Christian group launches donation drive in effort to send 100,000 Bibles to North Korea

People look across to North Korea from Tumen, China August 30, 2017. Picture taken August 30, 2017. | Reuters/Sue-Lin Wong

The U.S.-based Christian humanitarian organization World Help has launched a donation drive with the aim of sending 100,000 new Bibles to North Koreans this year in an effort to meet the growing demand for God's Word in the isolated nation.

On Monday, World Help President Vernon Brewer told reporters on a conference call that he recently traveled to the North Korean border and met with missionary partners who want to smuggle Bibles into North Korea.

"There are never enough Bibles no matter how many we can print and smuggle into the country. There are never enough bibles to keep up with demand," he said, according to The Christian Post.

"Right now there are North Korean believers who have never even held a Bible, let alone other Christian resources. They may have a few verses memorized or a few chapters from the New Testament scribbled on a piece of paper, but they are hungry for more," he continued.

Brewer noted that North Koreans are aware that they could be jailed for possessing Bibles, but they still take the risk because they are "anxious to read God's promises contained in the pages of Scriptures."

The donation drive launched by World Help would allow people all over the world to help share the Gospel with North Koreans.

According to the group, a $10 donation pays for one Bible that could possibly impact as many as five North Koreans, as many house churches in the country share one Bible among members.

Due to safety concerns, Brewer has declined to share details about how his organization plans to disseminate the Bibles to underground believers in North Korea. However, he noted that World Help has partners who are experienced in smuggling Bibles into the country.

One of the creative ways to smuggle Bibles into North Korea was through balloons that are filled with flash drives that contain the entire texts of the scriptures. With the help of GPS technology, the balloons are dropped into rural areas, in the hopes that even just one will be picked up.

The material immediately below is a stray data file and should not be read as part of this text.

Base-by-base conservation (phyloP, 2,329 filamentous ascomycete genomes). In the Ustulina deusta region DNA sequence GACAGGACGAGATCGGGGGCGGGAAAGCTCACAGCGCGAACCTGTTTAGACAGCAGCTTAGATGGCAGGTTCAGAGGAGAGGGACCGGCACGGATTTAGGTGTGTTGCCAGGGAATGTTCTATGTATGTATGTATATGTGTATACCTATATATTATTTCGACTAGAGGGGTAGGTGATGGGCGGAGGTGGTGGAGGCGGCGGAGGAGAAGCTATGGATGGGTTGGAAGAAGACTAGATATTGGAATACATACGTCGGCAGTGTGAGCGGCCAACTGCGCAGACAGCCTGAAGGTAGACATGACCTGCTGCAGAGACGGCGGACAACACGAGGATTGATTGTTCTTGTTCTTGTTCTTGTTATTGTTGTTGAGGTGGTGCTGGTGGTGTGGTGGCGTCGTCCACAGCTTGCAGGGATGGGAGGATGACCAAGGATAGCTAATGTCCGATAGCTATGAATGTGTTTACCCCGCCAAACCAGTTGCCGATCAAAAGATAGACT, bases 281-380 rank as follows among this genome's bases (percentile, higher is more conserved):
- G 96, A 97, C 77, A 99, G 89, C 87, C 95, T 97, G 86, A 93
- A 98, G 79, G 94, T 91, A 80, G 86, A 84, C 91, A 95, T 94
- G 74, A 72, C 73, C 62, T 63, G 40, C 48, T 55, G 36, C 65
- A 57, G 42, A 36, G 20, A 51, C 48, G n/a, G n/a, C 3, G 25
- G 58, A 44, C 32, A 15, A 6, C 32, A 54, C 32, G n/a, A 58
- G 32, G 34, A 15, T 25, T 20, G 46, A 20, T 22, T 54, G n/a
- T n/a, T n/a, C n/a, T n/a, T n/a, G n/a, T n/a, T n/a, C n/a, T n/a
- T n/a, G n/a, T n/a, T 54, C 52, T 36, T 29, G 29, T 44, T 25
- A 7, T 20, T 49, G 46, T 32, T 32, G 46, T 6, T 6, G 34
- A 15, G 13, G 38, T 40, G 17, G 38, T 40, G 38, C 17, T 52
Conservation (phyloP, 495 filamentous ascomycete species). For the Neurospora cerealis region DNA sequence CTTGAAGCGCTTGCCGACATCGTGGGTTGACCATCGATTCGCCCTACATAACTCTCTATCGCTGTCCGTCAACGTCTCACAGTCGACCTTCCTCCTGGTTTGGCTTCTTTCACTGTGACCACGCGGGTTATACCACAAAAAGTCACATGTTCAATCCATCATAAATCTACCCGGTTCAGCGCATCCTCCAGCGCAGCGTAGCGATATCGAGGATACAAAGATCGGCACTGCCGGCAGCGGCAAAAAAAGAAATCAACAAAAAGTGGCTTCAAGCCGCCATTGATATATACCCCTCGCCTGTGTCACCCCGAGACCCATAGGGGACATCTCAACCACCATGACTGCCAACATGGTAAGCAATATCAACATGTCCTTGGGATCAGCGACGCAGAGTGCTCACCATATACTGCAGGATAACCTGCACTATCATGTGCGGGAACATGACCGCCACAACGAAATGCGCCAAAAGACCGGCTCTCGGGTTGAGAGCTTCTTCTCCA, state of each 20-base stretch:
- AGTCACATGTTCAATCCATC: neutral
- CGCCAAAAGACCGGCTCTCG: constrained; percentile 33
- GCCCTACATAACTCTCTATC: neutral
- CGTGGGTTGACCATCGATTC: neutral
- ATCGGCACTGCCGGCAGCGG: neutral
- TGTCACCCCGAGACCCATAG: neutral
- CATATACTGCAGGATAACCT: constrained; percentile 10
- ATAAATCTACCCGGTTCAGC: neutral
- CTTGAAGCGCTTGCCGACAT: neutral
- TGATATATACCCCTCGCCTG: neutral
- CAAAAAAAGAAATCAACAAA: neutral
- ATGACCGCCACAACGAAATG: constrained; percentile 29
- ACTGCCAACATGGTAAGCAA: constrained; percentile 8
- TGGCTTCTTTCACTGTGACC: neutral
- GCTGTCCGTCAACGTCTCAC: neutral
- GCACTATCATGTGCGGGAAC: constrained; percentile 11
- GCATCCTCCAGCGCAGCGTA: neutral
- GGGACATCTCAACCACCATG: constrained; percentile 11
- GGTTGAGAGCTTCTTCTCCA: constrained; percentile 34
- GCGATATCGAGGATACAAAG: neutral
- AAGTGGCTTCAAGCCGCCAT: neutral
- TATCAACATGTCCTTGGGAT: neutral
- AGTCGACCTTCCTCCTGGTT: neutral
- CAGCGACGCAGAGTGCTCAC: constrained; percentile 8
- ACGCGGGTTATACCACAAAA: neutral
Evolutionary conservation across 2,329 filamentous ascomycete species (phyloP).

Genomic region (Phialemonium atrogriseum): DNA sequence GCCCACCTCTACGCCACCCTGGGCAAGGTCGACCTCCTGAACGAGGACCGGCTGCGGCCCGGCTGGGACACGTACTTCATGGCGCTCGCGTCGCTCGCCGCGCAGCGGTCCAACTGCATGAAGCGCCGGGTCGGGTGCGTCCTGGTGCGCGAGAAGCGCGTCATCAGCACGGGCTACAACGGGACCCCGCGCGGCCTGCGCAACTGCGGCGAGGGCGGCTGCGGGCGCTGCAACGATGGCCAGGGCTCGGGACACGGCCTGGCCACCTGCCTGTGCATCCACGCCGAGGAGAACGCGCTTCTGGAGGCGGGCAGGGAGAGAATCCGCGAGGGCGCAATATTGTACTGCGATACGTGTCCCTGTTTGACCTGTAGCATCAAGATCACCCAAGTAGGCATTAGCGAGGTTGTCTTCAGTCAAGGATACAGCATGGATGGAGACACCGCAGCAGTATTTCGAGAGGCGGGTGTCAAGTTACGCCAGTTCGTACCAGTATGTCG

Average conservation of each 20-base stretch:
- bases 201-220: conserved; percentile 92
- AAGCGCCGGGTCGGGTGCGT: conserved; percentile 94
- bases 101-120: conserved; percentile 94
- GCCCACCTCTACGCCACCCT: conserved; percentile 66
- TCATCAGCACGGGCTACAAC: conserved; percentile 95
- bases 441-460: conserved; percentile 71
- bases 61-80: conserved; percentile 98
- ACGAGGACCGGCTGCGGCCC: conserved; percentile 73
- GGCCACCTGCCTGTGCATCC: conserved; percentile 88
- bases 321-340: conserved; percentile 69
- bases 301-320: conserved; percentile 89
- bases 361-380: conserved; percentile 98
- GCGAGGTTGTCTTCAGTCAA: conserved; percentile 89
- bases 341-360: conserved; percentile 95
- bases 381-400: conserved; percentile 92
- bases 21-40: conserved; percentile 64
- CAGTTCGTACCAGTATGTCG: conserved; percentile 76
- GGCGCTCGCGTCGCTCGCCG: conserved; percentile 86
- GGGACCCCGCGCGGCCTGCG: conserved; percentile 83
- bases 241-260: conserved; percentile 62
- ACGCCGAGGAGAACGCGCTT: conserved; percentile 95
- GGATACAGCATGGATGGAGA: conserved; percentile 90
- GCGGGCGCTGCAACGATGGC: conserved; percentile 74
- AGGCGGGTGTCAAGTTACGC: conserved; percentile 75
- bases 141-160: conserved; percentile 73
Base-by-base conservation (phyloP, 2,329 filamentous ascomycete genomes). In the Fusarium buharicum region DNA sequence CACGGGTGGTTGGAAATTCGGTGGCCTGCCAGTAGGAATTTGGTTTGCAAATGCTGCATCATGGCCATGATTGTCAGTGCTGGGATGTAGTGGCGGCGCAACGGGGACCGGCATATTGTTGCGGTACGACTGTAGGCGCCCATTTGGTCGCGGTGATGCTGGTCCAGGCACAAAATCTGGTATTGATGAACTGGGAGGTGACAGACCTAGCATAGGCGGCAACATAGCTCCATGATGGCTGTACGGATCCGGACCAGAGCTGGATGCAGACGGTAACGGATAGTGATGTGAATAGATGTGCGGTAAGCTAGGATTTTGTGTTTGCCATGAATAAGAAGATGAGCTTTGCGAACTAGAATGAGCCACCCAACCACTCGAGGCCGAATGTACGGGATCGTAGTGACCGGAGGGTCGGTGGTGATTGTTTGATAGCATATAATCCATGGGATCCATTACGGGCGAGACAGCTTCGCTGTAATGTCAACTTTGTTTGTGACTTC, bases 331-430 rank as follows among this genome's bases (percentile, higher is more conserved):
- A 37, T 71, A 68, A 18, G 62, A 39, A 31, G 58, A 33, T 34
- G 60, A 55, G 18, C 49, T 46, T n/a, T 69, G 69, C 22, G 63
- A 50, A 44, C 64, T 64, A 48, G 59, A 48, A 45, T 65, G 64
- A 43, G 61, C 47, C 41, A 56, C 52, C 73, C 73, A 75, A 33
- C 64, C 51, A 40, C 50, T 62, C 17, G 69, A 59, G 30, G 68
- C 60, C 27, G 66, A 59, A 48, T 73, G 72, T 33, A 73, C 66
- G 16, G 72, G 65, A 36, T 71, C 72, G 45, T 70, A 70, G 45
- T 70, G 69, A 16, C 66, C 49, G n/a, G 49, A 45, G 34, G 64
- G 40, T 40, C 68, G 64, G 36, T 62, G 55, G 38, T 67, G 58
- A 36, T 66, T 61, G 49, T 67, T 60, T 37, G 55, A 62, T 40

More and more Bibles are being disseminated in electronic form rather than in print, as one Korean source said that it is becoming too dangerous and bulky to bring in hard copies of the scriptures. The source further noted that there has been a growing demand for "outside" information — whether religious or secular — over the past 10 years.

Eric Foley, CEO of Voice of the Martyrs Korea, said that North Korean Christians have been able to smuggle Bibles into the country by carrying the scriptures across the border one at a time, instead of smuggling large quantities of the book.

These Christians have been allowed to travel to China on relative visas or work visas, and some of them have established relationships with border guards who accept bribe money and turn a blind eye to the illegal material being brought back in.

Despite the harsh penalties against Christians, there is an indication that the faith is growing at a significant rate in the oppressive country.

"The church is growing at a faster rate in North Korea than in South Korea, where the church has declined in membership every year since 1991," Foley noted.

Ben Gabriel, Initiative Director for the missionary Alpha Relief, suggested that the regime probably has knowledge about the Bible smuggling, but has acknowledged that there is only so much that can be done to prevent it.

"North Korea no longer has an iron grip on the spread of information in the country. The Christian message has a strong appeal to people trapped in that kind of system. If you've given your life over to Christ, no one can take it from you. That is true freedom. It is freedom from fear," he remarked.